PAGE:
Morocco Make Last Eight For The First Time As Spain Experience More Penalty Pain

Achraf Hakimi scored a Panenka to win the last 16 clash for Morocco
18:01, 06 Dec 2022

Spain experienced penalty heartbreak for the third consecutive major tournament as Moroccan goalkeeper Yassine Bounou became the hero after a hard-fought goalless draw. He saved two penalties as Spain missed all three but it had to be Achraf Hakimi, born in Madrid, who scored the winning penalty with a cheeky Panenka that broke Spanish hearts. 

That success takes Morocco into the World Cup quarter-finals for the very first time, and they were backed by a huge crowd that cheered every defensive action. It was a tense game with few chances between two sides, but Morocco defended resolutely across 120 minutes to take Spain all the way to a penalty shootout. Then Moroccan whistles deafened the Spaniards as Pablo Sarabia, who hit the post with the last chance in extra-time, hit the woodwork again with Spain’s first penalty. 

Hakim Ziyech converted his effort and then Carlos Soler saw his weak effort saved to put Morocco 2-0 up in the shootout. Unai Simon then saved Badr Benoun’s penalty before Sergio Busquets saw his shot remarkably saved by Bounou to give Hakimi match point.

Then, the PSG defender, born in the Spanish capital, sent the majority of the Education City Stadium, desperate for Morocco to win, into party mode. For Spain, it is more penalty devastation, having lost to Italy in the semi-finals of Euro 2020, and Russia in the last 16 in 2018 by the same method.

Even manager Luis Enrique’s promise that Spain had taken 1000 penalties to prepare for this one just wasn’t enough. His side, as with their previous two exits, should have won this game in normal time. 

They dominated the ball as Walid Regragui’s side attempted to strike on the break. Every time they got the ball the crowd turned the decibels up as the north Africans delivered one of the best atmospheres of the tournament. 


Hakimi whipped a free-kick just over the bar before Morocco showed great composure to play out from the back through keeper Bounou. Sodfiane Boufal skinned Marcos Llorente with a wonderful feint but his cross came to nothing, but in the opening moments it was Morocco who were able to impose themselves on the tie. However they were nearly caught out passing out from the back, as the offside flag combined with some desperate defending kept the ball out of the net. It was high risk, high reward stuff from Morocco, but boy it made for an intriguing contest.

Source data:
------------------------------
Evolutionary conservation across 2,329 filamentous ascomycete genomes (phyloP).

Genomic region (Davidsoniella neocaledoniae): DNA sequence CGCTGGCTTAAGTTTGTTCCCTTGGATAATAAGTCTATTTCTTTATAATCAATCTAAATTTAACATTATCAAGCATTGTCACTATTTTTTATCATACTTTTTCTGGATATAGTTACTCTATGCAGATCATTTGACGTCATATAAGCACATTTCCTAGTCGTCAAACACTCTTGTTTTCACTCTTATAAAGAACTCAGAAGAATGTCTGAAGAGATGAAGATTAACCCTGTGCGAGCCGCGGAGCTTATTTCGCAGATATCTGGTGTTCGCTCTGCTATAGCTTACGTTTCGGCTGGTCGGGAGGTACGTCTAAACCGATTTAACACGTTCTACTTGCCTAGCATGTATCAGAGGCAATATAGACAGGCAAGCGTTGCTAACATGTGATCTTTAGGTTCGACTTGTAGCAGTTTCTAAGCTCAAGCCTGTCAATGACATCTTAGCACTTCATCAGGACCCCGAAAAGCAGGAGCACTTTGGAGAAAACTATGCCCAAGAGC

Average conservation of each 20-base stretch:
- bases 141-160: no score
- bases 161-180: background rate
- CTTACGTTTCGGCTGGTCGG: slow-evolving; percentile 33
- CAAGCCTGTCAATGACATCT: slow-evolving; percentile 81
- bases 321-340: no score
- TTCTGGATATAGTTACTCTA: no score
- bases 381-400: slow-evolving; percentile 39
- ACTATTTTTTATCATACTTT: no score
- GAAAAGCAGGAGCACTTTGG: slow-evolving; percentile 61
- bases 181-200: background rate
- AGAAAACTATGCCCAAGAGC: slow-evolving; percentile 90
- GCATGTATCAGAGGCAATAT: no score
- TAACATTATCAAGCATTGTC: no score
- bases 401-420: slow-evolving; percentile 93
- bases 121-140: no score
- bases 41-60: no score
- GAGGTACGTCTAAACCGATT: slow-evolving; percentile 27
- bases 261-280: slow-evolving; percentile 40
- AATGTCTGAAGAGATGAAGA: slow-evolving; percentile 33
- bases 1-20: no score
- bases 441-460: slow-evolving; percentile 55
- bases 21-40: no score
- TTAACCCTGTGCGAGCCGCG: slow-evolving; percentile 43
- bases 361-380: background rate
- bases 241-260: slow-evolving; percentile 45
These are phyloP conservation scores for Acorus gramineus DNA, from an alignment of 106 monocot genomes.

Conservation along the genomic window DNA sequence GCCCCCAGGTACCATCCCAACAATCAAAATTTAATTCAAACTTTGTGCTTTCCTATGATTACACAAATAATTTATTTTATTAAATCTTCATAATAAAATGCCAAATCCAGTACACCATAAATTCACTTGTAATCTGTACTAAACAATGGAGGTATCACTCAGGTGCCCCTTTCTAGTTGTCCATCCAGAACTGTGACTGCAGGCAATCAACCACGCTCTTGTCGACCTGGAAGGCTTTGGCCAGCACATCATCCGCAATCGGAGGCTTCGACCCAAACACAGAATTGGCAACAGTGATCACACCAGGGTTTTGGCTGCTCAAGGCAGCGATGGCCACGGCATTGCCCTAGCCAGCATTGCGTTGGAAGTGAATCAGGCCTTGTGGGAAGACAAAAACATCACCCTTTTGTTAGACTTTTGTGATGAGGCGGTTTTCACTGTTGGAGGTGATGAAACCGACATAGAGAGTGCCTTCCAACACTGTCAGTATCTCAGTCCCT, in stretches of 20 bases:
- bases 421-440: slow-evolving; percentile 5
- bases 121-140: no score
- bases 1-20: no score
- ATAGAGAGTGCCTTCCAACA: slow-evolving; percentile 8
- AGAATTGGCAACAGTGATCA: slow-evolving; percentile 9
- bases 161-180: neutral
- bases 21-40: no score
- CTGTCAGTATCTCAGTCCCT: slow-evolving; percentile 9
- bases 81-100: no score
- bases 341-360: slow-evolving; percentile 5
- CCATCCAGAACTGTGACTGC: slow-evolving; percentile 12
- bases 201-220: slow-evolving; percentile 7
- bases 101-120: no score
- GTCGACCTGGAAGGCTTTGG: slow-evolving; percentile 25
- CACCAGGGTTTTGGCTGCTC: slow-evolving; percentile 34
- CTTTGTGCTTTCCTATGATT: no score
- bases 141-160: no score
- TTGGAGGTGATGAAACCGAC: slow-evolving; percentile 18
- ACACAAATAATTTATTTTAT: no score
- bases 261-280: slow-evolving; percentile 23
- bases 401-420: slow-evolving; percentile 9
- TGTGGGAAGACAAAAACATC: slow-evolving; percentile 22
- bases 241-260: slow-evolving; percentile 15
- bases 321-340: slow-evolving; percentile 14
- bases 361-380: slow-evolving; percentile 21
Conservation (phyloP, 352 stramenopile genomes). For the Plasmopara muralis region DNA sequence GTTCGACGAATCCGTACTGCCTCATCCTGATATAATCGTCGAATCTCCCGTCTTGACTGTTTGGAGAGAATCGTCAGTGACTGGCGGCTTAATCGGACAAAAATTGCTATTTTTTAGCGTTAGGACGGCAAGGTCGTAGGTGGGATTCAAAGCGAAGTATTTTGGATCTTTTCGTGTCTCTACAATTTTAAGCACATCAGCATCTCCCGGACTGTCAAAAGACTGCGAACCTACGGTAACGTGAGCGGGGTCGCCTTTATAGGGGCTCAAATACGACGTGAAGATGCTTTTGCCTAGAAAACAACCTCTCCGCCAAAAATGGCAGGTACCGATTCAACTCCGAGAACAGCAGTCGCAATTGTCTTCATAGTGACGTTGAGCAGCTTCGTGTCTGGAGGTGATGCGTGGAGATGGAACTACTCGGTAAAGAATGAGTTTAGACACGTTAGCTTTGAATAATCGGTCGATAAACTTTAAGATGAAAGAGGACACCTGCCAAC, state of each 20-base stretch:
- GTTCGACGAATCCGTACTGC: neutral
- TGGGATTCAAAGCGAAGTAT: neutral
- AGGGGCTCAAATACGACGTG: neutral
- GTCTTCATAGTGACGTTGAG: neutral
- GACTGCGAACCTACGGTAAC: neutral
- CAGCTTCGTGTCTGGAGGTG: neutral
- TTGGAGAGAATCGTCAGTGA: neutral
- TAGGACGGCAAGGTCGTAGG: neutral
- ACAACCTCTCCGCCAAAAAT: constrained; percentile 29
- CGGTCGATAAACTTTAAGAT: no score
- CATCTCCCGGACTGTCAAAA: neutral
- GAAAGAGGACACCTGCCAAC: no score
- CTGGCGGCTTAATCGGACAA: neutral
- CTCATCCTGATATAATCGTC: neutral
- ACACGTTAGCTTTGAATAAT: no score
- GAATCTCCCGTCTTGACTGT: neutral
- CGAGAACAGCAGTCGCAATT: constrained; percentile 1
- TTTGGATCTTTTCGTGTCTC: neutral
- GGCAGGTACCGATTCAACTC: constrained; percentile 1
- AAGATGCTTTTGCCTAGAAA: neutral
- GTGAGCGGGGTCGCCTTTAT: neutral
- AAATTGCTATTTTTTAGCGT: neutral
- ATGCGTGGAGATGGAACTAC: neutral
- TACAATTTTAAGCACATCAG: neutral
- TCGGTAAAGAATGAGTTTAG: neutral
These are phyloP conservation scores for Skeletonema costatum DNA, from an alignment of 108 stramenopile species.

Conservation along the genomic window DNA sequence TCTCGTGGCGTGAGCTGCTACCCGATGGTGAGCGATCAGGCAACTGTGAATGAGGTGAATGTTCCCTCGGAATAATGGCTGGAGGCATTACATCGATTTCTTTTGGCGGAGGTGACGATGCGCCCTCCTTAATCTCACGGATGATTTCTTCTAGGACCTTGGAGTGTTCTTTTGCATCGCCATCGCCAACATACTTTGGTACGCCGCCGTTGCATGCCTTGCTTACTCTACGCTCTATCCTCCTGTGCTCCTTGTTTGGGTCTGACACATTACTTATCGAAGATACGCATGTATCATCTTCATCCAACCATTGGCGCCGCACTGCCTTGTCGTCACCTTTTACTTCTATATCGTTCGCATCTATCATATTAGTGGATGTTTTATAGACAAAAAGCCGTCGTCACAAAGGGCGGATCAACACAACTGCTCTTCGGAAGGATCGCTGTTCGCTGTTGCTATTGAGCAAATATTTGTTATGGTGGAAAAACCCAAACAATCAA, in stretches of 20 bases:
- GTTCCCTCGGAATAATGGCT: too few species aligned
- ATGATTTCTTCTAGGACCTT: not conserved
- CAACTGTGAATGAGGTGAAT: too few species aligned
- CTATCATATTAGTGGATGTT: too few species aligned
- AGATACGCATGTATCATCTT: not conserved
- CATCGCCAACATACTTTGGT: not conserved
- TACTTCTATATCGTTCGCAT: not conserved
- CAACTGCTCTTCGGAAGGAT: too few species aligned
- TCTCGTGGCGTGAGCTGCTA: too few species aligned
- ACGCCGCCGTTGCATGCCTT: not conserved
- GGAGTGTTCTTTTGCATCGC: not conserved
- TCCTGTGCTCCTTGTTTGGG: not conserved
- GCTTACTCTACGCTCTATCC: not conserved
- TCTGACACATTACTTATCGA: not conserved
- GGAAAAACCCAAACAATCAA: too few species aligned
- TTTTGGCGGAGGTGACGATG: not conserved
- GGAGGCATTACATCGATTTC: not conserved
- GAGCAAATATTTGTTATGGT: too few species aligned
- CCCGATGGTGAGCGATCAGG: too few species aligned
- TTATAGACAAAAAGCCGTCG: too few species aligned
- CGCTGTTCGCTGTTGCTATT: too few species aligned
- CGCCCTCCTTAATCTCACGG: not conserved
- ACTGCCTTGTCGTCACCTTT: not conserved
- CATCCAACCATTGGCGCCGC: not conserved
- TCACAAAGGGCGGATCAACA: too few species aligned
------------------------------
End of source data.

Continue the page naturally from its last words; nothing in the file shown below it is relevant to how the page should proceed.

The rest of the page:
Noussair Mazraoui won the ball back high up the pitch and unleashed a long range effort before more Spanish possession was met with deafening whistles. Ferran Torres was causing issues from the right and Gavi - the youngest player to start a World Cup knockout match since Pele in 1958 - was superb as usual on the ball, but Morocco defended resolutely and had a chance of their own before half-time. 

Boufal shimmied past another defender and crossed the ball into Nayef Aguerd, who headed over when unmarked. They went in at the break level, with nothing between the two sides. 

Just after the hour mark, Alvaro Morata was introduced, having been so efficient with three goals in 126 group stage minutes for his country, but he didn’t have the desired impact either.

Spain utterly dominated the ball for the majority of the second period, as Morocco sat in their defensive shape and posed a puzzle that Luis Enrique simply could not solve. Morocco had a huge chance moments into extra-time when Walid Cheddira raced through but took too long to get his shot away and was swallowed up by the Spanish defence. Cheddira also wasted the biggest chance of the match as he was fed the ball in the box, but could only place his left-footed shot at the legs of Simon. 

In the end though, it was decided by the spot, and it could mark the end of the road for Luis Enrique. Spain have now won only two of ten major tournament matches under Luis Enrique in 90 minutes - against Slovakia and Costa Rica and that simply isn’t good enough for a nation of their stature. 

For Morocco though, the party moves onto the last eight. Portugal or Switzerland await, and who would back against them pulling off yet another shock?

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